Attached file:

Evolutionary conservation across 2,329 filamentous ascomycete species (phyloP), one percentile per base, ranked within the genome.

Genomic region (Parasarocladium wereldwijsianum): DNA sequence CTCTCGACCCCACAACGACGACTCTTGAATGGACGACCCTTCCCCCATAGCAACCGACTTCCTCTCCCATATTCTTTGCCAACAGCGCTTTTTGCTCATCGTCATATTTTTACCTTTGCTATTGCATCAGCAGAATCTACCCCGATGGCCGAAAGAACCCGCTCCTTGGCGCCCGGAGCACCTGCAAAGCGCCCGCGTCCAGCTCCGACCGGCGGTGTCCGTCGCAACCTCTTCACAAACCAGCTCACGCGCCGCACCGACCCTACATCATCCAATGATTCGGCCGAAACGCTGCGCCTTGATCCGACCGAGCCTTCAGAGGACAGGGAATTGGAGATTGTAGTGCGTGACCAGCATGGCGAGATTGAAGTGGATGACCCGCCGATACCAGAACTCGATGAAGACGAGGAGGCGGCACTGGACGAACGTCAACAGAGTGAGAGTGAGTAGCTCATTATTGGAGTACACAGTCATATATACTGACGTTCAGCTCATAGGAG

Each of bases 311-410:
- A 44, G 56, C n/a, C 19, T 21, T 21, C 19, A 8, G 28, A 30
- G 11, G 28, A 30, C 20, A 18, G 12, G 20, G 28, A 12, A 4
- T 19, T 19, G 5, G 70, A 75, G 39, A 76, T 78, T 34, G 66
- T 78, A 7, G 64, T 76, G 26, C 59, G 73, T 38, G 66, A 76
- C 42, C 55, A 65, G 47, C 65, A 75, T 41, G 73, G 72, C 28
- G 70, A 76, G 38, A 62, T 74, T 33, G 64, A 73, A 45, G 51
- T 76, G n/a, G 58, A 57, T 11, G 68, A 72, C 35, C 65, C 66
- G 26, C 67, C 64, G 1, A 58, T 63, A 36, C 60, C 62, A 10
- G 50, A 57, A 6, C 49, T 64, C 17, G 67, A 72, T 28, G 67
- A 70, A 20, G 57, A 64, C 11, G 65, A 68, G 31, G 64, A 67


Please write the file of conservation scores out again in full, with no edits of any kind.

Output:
Evolutionary conservation across 2,329 filamentous ascomycete species (phyloP), one percentile per base, ranked within the genome.

Genomic region (Parasarocladium wereldwijsianum): DNA sequence CTCTCGACCCCACAACGACGACTCTTGAATGGACGACCCTTCCCCCATAGCAACCGACTTCCTCTCCCATATTCTTTGCCAACAGCGCTTTTTGCTCATCGTCATATTTTTACCTTTGCTATTGCATCAGCAGAATCTACCCCGATGGCCGAAAGAACCCGCTCCTTGGCGCCCGGAGCACCTGCAAAGCGCCCGCGTCCAGCTCCGACCGGCGGTGTCCGTCGCAACCTCTTCACAAACCAGCTCACGCGCCGCACCGACCCTACATCATCCAATGATTCGGCCGAAACGCTGCGCCTTGATCCGACCGAGCCTTCAGAGGACAGGGAATTGGAGATTGTAGTGCGTGACCAGCATGGCGAGATTGAAGTGGATGACCCGCCGATACCAGAACTCGATGAAGACGAGGAGGCGGCACTGGACGAACGTCAACAGAGTGAGAGTGAGTAGCTCATTATTGGAGTACACAGTCATATATACTGACGTTCAGCTCATAGGAG

Each of bases 311-410:
- A 44, G 56, C n/a, C 19, T 21, T 21, C 19, A 8, G 28, A 30
- G 11, G 28, A 30, C 20, A 18, G 12, G 20, G 28, A 12, A 4
- T 19, T 19, G 5, G 70, A 75, G 39, A 76, T 78, T 34, G 66
- T 78, A 7, G 64, T 76, G 26, C 59, G 73, T 38, G 66, A 76
- C 42, C 55, A 65, G 47, C 65, A 75, T 41, G 73, G 72, C 28
- G 70, A 76, G 38, A 62, T 74, T 33, G 64, A 73, A 45, G 51
- T 76, G n/a, G 58, A 57, T 11, G 68, A 72, C 35, C 65, C 66
- G 26, C 67, C 64, G 1, A 58, T 63, A 36, C 60, C 62, A 10
- G 50, A 57, A 6, C 49, T 64, C 17, G 67, A 72, T 28, G 67
- A 70, A 20, G 57, A 64, C 11, G 65, A 68, G 31, G 64, A 67